Too much information is as bad as too little.
As it turns out the would-be terrorist Umar Farouk Abdulmutallab, who tried to bring down a flight from Amsterdam to Detroit, was on a list of about 550,000 potential suspects who might qualify for the TSA no-fly list.
What the media seems unable to distinguish between is problems from a lack of information vs. problems from no information. Sure Umar was on a list - but he had not been evaluated as yet to determine if he was a real list. Your most powerful tip for 2010 is in the stack of magazines in Barnes & Noble that you have yet to read. Not only have you not yet read them, you have not figured out which of the tips is THE one that will transform your life in 2010. The government has essentially the same problem finding and making sense of the tetra bytes of information that might be relevant to security.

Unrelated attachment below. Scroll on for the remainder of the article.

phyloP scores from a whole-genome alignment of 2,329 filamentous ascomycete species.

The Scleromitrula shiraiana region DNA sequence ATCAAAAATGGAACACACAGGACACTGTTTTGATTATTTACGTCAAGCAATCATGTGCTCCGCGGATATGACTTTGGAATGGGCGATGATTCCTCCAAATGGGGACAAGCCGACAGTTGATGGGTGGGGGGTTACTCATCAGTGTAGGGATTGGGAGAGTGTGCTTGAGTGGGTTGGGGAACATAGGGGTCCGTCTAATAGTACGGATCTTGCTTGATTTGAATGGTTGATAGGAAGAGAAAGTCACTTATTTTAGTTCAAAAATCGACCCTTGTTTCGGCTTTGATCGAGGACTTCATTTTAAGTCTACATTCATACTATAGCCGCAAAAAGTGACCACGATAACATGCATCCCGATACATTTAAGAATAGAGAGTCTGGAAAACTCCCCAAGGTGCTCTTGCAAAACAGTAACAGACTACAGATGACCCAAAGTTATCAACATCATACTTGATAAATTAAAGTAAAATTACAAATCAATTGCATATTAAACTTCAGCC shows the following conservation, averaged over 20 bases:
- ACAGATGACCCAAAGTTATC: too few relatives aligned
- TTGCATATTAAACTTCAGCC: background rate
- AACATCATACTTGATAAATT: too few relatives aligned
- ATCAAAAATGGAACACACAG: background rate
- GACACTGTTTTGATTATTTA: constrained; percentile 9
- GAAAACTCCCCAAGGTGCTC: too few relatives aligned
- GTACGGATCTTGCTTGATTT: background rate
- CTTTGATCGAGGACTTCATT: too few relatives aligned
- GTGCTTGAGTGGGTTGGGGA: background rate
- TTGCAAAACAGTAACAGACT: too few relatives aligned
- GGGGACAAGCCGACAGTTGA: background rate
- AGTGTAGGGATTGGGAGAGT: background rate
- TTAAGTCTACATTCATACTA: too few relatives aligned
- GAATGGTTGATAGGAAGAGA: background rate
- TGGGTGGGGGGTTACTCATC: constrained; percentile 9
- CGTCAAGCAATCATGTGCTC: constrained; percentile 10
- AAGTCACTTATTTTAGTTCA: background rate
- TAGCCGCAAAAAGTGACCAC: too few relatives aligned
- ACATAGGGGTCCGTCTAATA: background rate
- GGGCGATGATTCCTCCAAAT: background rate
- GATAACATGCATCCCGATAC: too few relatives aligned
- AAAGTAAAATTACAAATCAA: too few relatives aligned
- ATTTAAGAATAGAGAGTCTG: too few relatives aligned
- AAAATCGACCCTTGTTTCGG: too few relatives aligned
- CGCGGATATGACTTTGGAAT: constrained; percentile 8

If we had the capacity to turn all noise into signal, we'd have about half the country sifting through information for real vs. imagined threats. Too much information is at least as bad as too little. It would take you years to read every magazine in Barnes and Noble - and when you were done you'd only know about the current week. Too much information is as useless as too little.
If we were to staff properly to evaluate every potential or reported threat in real time, Osama bin Laden would achieve his goal of bankrupting the country and subordinating all travel and commerce to bureaucracy that had to evaluate every package and person entering the country.
It is still not obvious that anything went wrong in the process that allowed Abdulmutallab into the country. If anything, it was simply a reminder that no one is ever completely safe.
People with bad allergies won't die from, say, milk but could die from their reaction to it. Terrorists won't destroy our way of life but our reaction to them could.